Among the tufts of glansmiskantus there is a little path that leads to the children's garden. Both big and small feet are welcome to discover, taste and enjoy. Behind the little greenhouse there is a secluded place in the shade where you can rest or drink something while the children are playing. When spring comes and the apple trees are in bloom it is easy to remain seated here to see and listen to how eagerly the bees and other pollinators work. Perhaps someone has moved into the insect hotel placed on the trunk of one of the apple trees? Dare to peek in to see if you can find a little insect.
If you do not feel like resting at all and your legs need to run around? Sometimes we have activities in the children's garden , for example pentathlon. Perhaps you want to challenge a friend? Or do you want to challenge the retired breakdancer "*Mr Clay Man" from the Urals?The square filled with sand can be used for drawing but also as a dance stage.
Have you seen the little house where Smulle and Blålle live?
Smulle is a troll that loves wild strawberries and therefore has gotten himself a wild strawberry hat, but he has also been busy planting wild strawberries all around the garden. Smulle has his own mountain of wild strawberries, for instance, it is called Smulle mountain. When it is the season there are lots of sun-ripened wild strawberries. Pick and enjoy!
Blålle is a duck that loves blueberries, which you can see on his hat. Since Blålle only loves blueberries he has naturally planted American blueberries so that his Saturday sweets are all taken care of. If the blueberries are ripe you just have to taste a few! They are yummy!
If you feel like growing American blueberries at home it is important that you grow them in soil with a lower pH-value than regular planting soil, such as rhododendron soil. Plant several plants that pollinate each other. Here in the garden we have two kinds named Nothblue and Oscar. The bushes do not only offer us delicious berries but the foliage also gives us blazing fall colors that can embellish any garden before they finally fall off and go to rest for the winter.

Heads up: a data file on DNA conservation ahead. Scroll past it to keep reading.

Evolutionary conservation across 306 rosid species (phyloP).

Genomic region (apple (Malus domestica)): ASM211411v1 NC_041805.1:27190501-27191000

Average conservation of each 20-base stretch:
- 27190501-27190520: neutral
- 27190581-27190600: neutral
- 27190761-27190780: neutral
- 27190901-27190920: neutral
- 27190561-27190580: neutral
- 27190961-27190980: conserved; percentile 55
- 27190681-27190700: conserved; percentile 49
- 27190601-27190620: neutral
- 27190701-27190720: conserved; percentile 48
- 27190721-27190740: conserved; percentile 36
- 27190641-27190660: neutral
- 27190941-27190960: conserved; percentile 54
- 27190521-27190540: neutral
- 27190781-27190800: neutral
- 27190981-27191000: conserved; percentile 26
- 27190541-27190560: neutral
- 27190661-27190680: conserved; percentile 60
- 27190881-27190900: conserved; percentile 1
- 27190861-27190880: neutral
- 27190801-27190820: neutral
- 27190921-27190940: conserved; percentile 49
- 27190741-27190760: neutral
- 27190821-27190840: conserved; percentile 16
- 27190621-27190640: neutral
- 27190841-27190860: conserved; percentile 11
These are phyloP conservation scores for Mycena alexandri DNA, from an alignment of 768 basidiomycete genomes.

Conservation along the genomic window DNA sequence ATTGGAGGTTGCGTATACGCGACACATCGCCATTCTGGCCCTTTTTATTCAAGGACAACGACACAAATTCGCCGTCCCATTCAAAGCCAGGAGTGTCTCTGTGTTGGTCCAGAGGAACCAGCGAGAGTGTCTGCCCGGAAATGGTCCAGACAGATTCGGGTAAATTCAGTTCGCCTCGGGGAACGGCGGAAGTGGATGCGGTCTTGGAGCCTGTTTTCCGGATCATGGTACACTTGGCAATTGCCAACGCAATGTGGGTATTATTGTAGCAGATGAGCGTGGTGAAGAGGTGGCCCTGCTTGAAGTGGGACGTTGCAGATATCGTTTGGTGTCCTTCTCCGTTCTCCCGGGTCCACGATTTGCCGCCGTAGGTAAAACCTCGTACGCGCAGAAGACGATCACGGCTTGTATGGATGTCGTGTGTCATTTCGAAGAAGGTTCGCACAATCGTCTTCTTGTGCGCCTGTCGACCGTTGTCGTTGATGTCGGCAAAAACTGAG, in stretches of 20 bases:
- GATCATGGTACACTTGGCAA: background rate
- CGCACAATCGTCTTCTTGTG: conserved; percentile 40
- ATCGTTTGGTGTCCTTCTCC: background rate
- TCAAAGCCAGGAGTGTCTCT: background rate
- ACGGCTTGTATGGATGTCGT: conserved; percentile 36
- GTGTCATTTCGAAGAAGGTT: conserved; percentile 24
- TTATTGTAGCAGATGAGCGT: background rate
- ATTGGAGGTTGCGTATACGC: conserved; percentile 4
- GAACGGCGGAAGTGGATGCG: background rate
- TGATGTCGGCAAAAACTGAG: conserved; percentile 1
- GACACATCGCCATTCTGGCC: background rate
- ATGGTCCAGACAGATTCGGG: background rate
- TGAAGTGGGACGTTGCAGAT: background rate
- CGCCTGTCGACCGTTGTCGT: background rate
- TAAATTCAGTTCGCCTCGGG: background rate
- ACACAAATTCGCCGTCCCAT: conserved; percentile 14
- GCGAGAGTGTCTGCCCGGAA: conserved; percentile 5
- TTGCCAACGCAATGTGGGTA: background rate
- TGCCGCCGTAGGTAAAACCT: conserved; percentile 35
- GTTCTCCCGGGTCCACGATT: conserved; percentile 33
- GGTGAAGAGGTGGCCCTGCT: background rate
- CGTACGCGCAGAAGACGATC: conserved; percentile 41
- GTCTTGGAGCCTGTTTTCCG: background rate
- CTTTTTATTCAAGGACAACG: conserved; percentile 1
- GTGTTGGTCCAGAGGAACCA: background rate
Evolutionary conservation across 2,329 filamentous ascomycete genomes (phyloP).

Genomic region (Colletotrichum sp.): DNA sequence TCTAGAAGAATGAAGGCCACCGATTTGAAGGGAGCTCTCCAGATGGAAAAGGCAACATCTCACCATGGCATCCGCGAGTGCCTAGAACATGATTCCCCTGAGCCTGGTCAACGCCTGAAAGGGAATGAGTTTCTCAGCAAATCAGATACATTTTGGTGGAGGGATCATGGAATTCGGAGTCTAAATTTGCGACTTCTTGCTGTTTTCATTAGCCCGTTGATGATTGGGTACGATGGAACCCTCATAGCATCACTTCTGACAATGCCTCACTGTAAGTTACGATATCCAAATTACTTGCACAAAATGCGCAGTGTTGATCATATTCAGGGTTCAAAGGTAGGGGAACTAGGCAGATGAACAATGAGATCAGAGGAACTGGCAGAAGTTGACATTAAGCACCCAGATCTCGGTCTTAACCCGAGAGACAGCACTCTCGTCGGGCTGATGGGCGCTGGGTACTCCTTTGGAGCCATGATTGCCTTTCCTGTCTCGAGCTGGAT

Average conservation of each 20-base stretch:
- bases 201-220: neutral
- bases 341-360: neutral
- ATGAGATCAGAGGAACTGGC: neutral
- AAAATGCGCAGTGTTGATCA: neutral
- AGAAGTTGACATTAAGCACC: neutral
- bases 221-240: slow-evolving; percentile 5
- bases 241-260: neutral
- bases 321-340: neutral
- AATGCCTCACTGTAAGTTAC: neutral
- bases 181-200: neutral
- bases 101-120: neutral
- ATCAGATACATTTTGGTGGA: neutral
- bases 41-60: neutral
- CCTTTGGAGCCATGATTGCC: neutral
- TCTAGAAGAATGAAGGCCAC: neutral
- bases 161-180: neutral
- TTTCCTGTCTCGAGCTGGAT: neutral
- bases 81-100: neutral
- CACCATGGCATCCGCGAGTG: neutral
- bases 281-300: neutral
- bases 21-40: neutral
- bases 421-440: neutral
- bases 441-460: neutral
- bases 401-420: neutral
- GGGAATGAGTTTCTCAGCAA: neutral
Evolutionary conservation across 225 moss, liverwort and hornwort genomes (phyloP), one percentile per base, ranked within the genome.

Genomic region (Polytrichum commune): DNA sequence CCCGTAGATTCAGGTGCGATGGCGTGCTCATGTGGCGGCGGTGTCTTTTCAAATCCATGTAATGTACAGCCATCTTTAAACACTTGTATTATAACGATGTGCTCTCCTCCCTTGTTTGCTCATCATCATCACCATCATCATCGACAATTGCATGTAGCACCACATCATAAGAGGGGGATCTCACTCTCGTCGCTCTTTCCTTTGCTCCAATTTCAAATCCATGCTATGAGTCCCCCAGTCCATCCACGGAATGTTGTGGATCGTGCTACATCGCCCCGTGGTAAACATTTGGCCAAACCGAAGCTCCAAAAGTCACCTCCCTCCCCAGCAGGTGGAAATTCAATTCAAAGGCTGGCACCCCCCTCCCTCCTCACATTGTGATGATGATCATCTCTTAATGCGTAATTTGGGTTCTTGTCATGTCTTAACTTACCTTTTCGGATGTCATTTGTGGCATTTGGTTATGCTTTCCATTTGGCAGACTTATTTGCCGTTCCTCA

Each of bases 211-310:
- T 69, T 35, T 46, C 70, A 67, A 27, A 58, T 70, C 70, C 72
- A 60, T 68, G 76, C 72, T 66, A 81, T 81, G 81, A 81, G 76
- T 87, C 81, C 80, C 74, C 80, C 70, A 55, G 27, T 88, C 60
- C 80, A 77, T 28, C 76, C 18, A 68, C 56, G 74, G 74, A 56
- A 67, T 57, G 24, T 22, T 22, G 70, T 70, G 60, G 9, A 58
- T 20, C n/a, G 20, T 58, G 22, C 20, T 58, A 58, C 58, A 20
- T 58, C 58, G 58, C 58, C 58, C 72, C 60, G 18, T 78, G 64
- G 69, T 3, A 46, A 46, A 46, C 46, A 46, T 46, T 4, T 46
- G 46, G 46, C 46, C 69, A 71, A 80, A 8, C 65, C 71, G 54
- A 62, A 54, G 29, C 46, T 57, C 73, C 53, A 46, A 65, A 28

The garden is organized around ”The four elements”: water, fire, air and earth, which are intended to symbolize Kumla´s nature and culture. Here you will find out more about the element water.
Water is intended to symbolize Kumla´s rivers, water-filled quarries and artificial lakes, like the Park Lake right outside. The plantations here are done as wave formations and naturally the plants come in different shades of blue and purple. At a distance patches of white plants can be spotted. They are intended to symbolize the scum on the waves created when a storm is brewing out at sea. It does man good to be surrounded by water in one way or another. Around Kumla there are few natural lakes or water courses, so the artificial lakes in our city park are much appreciated.
Water is vital to all living organisms – without water there is no life! Water is also one of our dearest resources, since it is limited. In the greenhouse gardens we water with water from the lake that is situated north of the greenhouse. That means that we do not use the limited resource drinking water for irrigation, but we use lake water. In 2020 we invested in an automatic irrigation plant for our display garden that was put into operation in the summer of 2021. The plant is not in use during the winter. In the fall we blow out all the water so that the pipes will not freeze. During the vegetation period the irrigation system manages on its own by irrigating at night-time when no one is here. Automatic irrigation gives slower irrigation, it saves time and especially water. To water in the daytime when the evaporation is at its highest is not very smart. Early morning or late evening is the best time for watering. Then you do not risk that the leaves of the plants become burned by the sun. For this plant we have also installed a humidity meter with sensors so that the irrigation only starts when the earth is dry and not after a downpour. The idea of an irrigation system is to increase the efficiency, that is, that the right amount of water gets to the right place at the right time. More even watering also produces finer and healthier plants. The nozzles and sprinklers of the irrigation plant are placed so that they will water all flower beds in the garden. Can you see them?